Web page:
I really enjoyed the sa te version with its sweetness from fresh local peanuts blended into a sauce and just enough chili to balance the flavors. I loved it.

A bowl of 'hu tieu sa te' is served at a stall in My Tho City, Tien Giang Province, Vietnam. Photo: Dong Nguyen / Tuoi Tre News

A bowl of 'hu tieu sa te' is served at a stall in My Tho City, Tien Giang Province, Vietnam. Photo: Dong Nguyen / Tuoi Tre News

The best way to wash down hu tieu My Tho is with a local version of nuoc mia (sugarcane juice). Yersin Street is full of vendors that sell a local variation that includes sugarcane, durian juice, whole peanuts, and jackfruit. Don’t be scared by the durian – its taste is really mild and brings a unique added flavor to this local drink.

Few experiences are more enjoyable than sitting on a local street overlooking the lake and enjoying a delightful drink of nuoc mia mit (sugarcane juice topped with jackfruit) while watching life go by in the city.

The culinary scene in My Tho is full of surprises. From local options like hotpot and seafood to foreign specialties like sushi, pasta, pizza, and steak, it seems that My Tho has most food options covered. Plus, being in a farm-belt region, the food is exceptionally fresh and features flavors rarely seen in other cities around the country. What also took me aback was the price. Generally, I noticed that food prices were cheaper than their equivalents in major cities and tourist regions.

A set of 'lau mam' (hotpot cooked from fermented fish paste) is served at a stall in My Tho City, Tien Giang Province, Vietnam. Photo: Dong Nguyen / Tuoi Tre News

A set of 'lau mam' (hotpot cooked from fermented fish paste) is served at a stall in My Tho City, Tien Giang Province, Vietnam. Photo: Dong Nguyen / Tuoi Tre News

Things to explore

Getting out and about in My Tho is a lot of fun. Island tours, snake farms, chocolate farms, a pagoda or two, and a range of river tours are available to keep you active and entertained for a few days.

Visitors can also take the 30-minute trip to Ben Tre, a nearby city filled with local attractions. A must in Ben Tre is visiting the coconut candy farm and production site where visitors can see how coconut candy is made and sample the freshest candy in Vietnam. Your hotel should be able to tell you more about these tours.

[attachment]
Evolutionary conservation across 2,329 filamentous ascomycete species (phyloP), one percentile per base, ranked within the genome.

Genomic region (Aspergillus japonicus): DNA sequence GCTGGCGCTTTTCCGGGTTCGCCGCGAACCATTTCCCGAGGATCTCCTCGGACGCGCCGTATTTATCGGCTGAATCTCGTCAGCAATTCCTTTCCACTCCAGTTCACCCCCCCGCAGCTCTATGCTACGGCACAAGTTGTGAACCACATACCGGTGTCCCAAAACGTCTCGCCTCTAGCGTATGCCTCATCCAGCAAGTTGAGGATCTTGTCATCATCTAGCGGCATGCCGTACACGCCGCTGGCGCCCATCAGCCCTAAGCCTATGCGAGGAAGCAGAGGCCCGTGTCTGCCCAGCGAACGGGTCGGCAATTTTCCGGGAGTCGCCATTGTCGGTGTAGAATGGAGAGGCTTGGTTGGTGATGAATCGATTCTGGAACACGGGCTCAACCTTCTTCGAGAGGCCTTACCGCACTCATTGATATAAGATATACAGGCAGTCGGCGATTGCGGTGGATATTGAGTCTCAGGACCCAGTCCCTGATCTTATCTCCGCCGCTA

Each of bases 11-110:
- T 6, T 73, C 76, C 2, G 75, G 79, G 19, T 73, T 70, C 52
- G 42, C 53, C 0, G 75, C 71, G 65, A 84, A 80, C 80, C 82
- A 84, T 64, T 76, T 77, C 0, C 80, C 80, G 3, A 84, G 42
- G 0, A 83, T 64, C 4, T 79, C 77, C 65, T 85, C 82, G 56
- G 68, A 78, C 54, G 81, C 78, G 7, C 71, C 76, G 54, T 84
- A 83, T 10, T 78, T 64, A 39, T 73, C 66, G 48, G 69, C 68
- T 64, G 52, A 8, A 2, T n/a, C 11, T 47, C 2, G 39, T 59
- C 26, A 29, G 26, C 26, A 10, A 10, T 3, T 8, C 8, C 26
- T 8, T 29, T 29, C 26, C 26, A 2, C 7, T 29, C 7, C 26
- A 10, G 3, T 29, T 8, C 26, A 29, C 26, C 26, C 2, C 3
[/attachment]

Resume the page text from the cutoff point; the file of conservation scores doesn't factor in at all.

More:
The Rach Mieu Bridge connects Tien Giang and Ben Tre provinces in Vietnam's Mekong Delta. Photo: Ray Kuschert / Tuoi Tre News

The Rach Mieu Bridge connects Tien Giang and Ben Tre Provinces in Vietnam's Mekong Delta. Photo: Ray Kuschert / Tuoi Tre News

Conclusion: A total surprise

My first visit to My Tho was a total surprise. I had planned a short bicycle weekend and resolved to spend most of Saturday in my hotel room. But when I arrived in My Tho, I immediately felt relaxed. I wandered the streets and was greeted by the warmest and friendliest people. I felt welcomed and, whilst there are few English speakers in town, there seemed to be a lack of stress regarding communication and interacting with foreigners. Everyone was just so friendly.

What I can be sure of is that my first two weekends in My Tho won’t be my last. Only two hours from Ho Chi Minh City, I am able to ride my bicycle or motorbike to My Tho on Friday after work and spend the weekend doing things that other expats might not really consider.

Also, apart from the cost of the room, I really didn’t spend much more than I would at home because everything in My Tho is so much cheaper than Ho Chi Minh City. It’s an affordable and enjoyable weekend escape from the city that allows time to rest whilst enjoying a bit of adventure, and the bicycle ride home doesn’t zap my energy.

A stall sells 'lau mam' (hotpot cooked from fermented fish paste) in My Tho City, Tien Giang Province, Vietnam. Photo: Dong Nguyen / Tuoi Tre News

A stall sells 'lau mam' (hotpot cooked from fermented fish paste) in My Tho City, Tien Giang Province, Vietnam. Photo: Dong Nguyen / Tuoi Tre News

With tourism exploding again across the country, famous locations are filling up with domestic and international travelers, all wanting to experience Vietnam. As expats, we understand the simple nature of this amazing country, and finding new and local holiday destinations brings personal enjoyment and supports local communities in many ways as well.

If you have never been to My Tho, go online and book a room next weekend. If you are anything like me you will walk away thinking, “Wow, I really like this place," and I am confident it won’t be your last visit to this wonderful locale so close to Ho Chi Minh City.

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Ray Kuschert / Tuoi Tre News Contributor